The Red Shoes isn’t the flashiest Technicolor film ever made – I’d nominate The Wizard of Oz for that honor – but it may be the definitive one.
More than most Technicolor extravaganzas, this Michael Powell and Emeric Pressburger production matches up the rich, saturated hues with the theme of the story, in this case the full-blooded artistic passion – obsession, really – of three artists at the world-renowned Ballet Lermontov.
Boris Lermontov (Anton Walbrook) runs his ballet company with a domineering ruthlessness. Serve his vision and you are blessed. Question or undermine it and you become invisible to him. At the film’s start, he brings an aspiring composer (Marius Goring) and dancer (Moira Shearer, making her acting debut) under his wing. (When he asks Shearer’s Vicky Page, “Why do you want to dance?” she wins a spot by answering, “Why do you want to live?”)
The trio enjoys initial success with an adaptation of Hans Christian Andersen’s “The Red Shoes,” a grim tale in which a pair of magical ballet slippers forces a girl to dance to her death. Soon, though, the source material proves omniscient. The couple becomes crushed under Lermontov’s demands and is eventually forced to choose between their art and their burgeoning romance.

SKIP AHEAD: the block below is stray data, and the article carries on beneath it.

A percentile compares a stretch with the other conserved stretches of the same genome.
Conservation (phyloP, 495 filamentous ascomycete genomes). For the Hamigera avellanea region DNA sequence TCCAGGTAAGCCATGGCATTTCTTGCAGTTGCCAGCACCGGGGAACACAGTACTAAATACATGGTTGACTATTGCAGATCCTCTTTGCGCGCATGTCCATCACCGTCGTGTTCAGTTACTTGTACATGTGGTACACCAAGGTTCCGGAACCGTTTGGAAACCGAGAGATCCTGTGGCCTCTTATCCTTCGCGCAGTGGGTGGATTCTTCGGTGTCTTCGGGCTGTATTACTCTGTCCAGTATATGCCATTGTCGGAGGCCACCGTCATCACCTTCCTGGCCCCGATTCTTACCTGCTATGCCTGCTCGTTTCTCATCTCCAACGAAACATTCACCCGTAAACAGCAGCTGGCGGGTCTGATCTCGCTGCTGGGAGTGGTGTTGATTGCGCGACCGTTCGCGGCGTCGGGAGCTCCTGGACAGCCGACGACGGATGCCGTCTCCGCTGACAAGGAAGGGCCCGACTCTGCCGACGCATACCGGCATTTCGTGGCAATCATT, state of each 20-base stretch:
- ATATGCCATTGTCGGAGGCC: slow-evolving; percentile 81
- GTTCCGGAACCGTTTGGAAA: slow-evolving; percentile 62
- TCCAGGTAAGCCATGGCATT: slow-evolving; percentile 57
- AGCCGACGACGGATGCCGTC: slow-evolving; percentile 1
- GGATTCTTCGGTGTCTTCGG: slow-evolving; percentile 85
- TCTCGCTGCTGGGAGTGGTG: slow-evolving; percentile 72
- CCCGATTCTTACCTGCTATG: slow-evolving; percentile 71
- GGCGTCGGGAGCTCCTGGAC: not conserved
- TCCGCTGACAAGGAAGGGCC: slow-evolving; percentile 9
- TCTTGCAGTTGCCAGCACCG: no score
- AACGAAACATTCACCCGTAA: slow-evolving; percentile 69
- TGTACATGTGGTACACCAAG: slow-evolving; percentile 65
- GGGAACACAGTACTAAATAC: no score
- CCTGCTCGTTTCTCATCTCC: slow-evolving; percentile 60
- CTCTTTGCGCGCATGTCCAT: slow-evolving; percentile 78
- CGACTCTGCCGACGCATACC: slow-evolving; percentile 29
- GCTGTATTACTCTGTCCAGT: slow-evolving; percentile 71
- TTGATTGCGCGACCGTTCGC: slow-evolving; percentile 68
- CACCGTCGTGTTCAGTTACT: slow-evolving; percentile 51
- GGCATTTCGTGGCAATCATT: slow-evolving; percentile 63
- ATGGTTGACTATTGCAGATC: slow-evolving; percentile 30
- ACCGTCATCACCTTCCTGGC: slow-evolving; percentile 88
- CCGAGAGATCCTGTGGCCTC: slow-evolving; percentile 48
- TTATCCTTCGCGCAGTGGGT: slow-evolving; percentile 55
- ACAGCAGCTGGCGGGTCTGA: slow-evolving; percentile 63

The Red Shoes brilliantly, subtly melds stage and screen. When we first see Vicky at a cocktail party, the camera glides across the room to meet her; in a sense the movie is dancing before she does. Later, when she’s on stage during a small community production, the camera spins to mimic her twirling POV.
Then there is the “Ballet of the Red Shoes” at the center of the film, a set piece so intricate and elaborate that it receives its own credits. Beginning on a traditional stage, the sequence includes dollops of special effects – Vicky sees herself dancing in a mirror – and eventually expands into a full-out fantasy, with Vicky soaring through a multi-colored sky. The Red Shoes could have worked without Technicolor, but watching the movie you still get the feeling that Technicolor was invented for it.